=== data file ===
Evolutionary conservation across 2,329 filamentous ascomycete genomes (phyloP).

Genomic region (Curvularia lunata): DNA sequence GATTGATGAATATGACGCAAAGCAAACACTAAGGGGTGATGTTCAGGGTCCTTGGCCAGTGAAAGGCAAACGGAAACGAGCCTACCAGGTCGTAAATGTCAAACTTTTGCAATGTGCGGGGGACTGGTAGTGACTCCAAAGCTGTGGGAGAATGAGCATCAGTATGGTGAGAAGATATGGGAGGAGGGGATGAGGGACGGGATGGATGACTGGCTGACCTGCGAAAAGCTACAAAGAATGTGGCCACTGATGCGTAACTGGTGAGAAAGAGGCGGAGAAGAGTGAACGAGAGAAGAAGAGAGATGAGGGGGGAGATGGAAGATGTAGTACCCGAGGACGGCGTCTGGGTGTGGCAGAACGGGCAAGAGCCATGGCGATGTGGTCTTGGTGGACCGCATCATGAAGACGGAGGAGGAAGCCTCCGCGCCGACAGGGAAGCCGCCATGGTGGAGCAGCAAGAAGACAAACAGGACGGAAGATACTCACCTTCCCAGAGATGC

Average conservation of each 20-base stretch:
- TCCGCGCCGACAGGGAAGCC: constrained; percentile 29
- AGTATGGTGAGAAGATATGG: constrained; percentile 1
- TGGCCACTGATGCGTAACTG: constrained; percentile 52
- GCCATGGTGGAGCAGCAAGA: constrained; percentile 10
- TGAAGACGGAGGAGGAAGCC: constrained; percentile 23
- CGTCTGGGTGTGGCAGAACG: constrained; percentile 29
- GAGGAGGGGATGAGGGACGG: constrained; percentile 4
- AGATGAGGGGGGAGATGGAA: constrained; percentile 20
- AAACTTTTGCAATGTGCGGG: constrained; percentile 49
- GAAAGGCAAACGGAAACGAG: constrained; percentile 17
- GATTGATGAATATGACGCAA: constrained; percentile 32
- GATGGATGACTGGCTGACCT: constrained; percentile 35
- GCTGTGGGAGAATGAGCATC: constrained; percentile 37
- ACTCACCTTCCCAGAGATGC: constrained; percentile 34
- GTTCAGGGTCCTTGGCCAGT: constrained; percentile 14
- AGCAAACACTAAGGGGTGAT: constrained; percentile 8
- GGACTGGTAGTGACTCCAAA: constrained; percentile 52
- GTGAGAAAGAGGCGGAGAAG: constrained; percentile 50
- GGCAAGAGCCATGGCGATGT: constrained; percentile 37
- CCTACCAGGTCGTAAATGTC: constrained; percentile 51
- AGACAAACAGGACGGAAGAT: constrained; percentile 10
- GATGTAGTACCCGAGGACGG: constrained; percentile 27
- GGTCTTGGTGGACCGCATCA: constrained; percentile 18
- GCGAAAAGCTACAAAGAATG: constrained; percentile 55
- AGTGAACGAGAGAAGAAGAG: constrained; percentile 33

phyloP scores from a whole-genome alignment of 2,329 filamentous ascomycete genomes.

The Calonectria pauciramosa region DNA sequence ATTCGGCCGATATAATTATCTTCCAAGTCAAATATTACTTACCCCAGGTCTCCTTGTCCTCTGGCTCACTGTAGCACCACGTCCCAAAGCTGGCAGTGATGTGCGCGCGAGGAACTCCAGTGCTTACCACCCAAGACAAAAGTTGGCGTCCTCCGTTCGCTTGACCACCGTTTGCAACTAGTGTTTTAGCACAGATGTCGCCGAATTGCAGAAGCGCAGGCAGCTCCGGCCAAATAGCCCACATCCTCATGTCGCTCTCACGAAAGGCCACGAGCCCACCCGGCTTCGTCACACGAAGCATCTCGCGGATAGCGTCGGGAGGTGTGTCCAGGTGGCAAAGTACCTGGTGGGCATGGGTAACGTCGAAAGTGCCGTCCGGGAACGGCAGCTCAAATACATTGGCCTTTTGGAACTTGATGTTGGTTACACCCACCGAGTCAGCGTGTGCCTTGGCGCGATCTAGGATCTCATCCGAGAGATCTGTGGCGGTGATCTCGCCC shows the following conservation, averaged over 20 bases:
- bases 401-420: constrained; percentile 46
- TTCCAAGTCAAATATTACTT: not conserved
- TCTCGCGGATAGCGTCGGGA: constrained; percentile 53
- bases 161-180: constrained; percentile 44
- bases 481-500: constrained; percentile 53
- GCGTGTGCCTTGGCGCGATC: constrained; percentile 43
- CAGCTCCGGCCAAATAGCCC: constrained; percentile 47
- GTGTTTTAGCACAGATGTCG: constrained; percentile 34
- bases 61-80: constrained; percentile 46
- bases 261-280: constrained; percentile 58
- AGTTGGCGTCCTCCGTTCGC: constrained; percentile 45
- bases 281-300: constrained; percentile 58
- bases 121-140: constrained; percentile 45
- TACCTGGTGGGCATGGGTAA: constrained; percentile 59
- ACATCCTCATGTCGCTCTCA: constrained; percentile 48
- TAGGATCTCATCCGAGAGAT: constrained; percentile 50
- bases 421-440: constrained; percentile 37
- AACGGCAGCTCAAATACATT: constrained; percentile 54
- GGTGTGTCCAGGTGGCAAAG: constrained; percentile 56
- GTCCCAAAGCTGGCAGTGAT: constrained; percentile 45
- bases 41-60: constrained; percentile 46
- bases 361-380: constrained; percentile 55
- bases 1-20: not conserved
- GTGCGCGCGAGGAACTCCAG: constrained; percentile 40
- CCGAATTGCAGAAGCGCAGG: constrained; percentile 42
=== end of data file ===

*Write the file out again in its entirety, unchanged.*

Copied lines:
Evolutionary conservation across 2,329 filamentous ascomycete genomes (phyloP).

Genomic region (Curvularia lunata): DNA sequence GATTGATGAATATGACGCAAAGCAAACACTAAGGGGTGATGTTCAGGGTCCTTGGCCAGTGAAAGGCAAACGGAAACGAGCCTACCAGGTCGTAAATGTCAAACTTTTGCAATGTGCGGGGGACTGGTAGTGACTCCAAAGCTGTGGGAGAATGAGCATCAGTATGGTGAGAAGATATGGGAGGAGGGGATGAGGGACGGGATGGATGACTGGCTGACCTGCGAAAAGCTACAAAGAATGTGGCCACTGATGCGTAACTGGTGAGAAAGAGGCGGAGAAGAGTGAACGAGAGAAGAAGAGAGATGAGGGGGGAGATGGAAGATGTAGTACCCGAGGACGGCGTCTGGGTGTGGCAGAACGGGCAAGAGCCATGGCGATGTGGTCTTGGTGGACCGCATCATGAAGACGGAGGAGGAAGCCTCCGCGCCGACAGGGAAGCCGCCATGGTGGAGCAGCAAGAAGACAAACAGGACGGAAGATACTCACCTTCCCAGAGATGC

Average conservation of each 20-base stretch:
- TCCGCGCCGACAGGGAAGCC: constrained; percentile 29
- AGTATGGTGAGAAGATATGG: constrained; percentile 1
- TGGCCACTGATGCGTAACTG: constrained; percentile 52
- GCCATGGTGGAGCAGCAAGA: constrained; percentile 10
- TGAAGACGGAGGAGGAAGCC: constrained; percentile 23
- CGTCTGGGTGTGGCAGAACG: constrained; percentile 29
- GAGGAGGGGATGAGGGACGG: constrained; percentile 4
- AGATGAGGGGGGAGATGGAA: constrained; percentile 20
- AAACTTTTGCAATGTGCGGG: constrained; percentile 49
- GAAAGGCAAACGGAAACGAG: constrained; percentile 17
- GATTGATGAATATGACGCAA: constrained; percentile 32
- GATGGATGACTGGCTGACCT: constrained; percentile 35
- GCTGTGGGAGAATGAGCATC: constrained; percentile 37
- ACTCACCTTCCCAGAGATGC: constrained; percentile 34
- GTTCAGGGTCCTTGGCCAGT: constrained; percentile 14
- AGCAAACACTAAGGGGTGAT: constrained; percentile 8
- GGACTGGTAGTGACTCCAAA: constrained; percentile 52
- GTGAGAAAGAGGCGGAGAAG: constrained; percentile 50
- GGCAAGAGCCATGGCGATGT: constrained; percentile 37
- CCTACCAGGTCGTAAATGTC: constrained; percentile 51
- AGACAAACAGGACGGAAGAT: constrained; percentile 10
- GATGTAGTACCCGAGGACGG: constrained; percentile 27
- GGTCTTGGTGGACCGCATCA: constrained; percentile 18
- GCGAAAAGCTACAAAGAATG: constrained; percentile 55
- AGTGAACGAGAGAAGAAGAG: constrained; percentile 33

phyloP scores from a whole-genome alignment of 2,329 filamentous ascomycete genomes.

The Calonectria pauciramosa region DNA sequence ATTCGGCCGATATAATTATCTTCCAAGTCAAATATTACTTACCCCAGGTCTCCTTGTCCTCTGGCTCACTGTAGCACCACGTCCCAAAGCTGGCAGTGATGTGCGCGCGAGGAACTCCAGTGCTTACCACCCAAGACAAAAGTTGGCGTCCTCCGTTCGCTTGACCACCGTTTGCAACTAGTGTTTTAGCACAGATGTCGCCGAATTGCAGAAGCGCAGGCAGCTCCGGCCAAATAGCCCACATCCTCATGTCGCTCTCACGAAAGGCCACGAGCCCACCCGGCTTCGTCACACGAAGCATCTCGCGGATAGCGTCGGGAGGTGTGTCCAGGTGGCAAAGTACCTGGTGGGCATGGGTAACGTCGAAAGTGCCGTCCGGGAACGGCAGCTCAAATACATTGGCCTTTTGGAACTTGATGTTGGTTACACCCACCGAGTCAGCGTGTGCCTTGGCGCGATCTAGGATCTCATCCGAGAGATCTGTGGCGGTGATCTCGCCC shows the following conservation, averaged over 20 bases:
- bases 401-420: constrained; percentile 46
- TTCCAAGTCAAATATTACTT: not conserved
- TCTCGCGGATAGCGTCGGGA: constrained; percentile 53
- bases 161-180: constrained; percentile 44
- bases 481-500: constrained; percentile 53
- GCGTGTGCCTTGGCGCGATC: constrained; percentile 43
- CAGCTCCGGCCAAATAGCCC: constrained; percentile 47
- GTGTTTTAGCACAGATGTCG: constrained; percentile 34
- bases 61-80: constrained; percentile 46
- bases 261-280: constrained; percentile 58
- AGTTGGCGTCCTCCGTTCGC: constrained; percentile 45
- bases 281-300: constrained; percentile 58
- bases 121-140: constrained; percentile 45
- TACCTGGTGGGCATGGGTAA: constrained; percentile 59
- ACATCCTCATGTCGCTCTCA: constrained; percentile 48
- TAGGATCTCATCCGAGAGAT: constrained; percentile 50
- bases 421-440: constrained; percentile 37
- AACGGCAGCTCAAATACATT: constrained; percentile 54
- GGTGTGTCCAGGTGGCAAAG: constrained; percentile 56
- GTCCCAAAGCTGGCAGTGAT: constrained; percentile 45
- bases 41-60: constrained; percentile 46
- bases 361-380: constrained; percentile 55
- bases 1-20: not conserved
- GTGCGCGCGAGGAACTCCAG: constrained; percentile 40
- CCGAATTGCAGAAGCGCAGG: constrained; percentile 42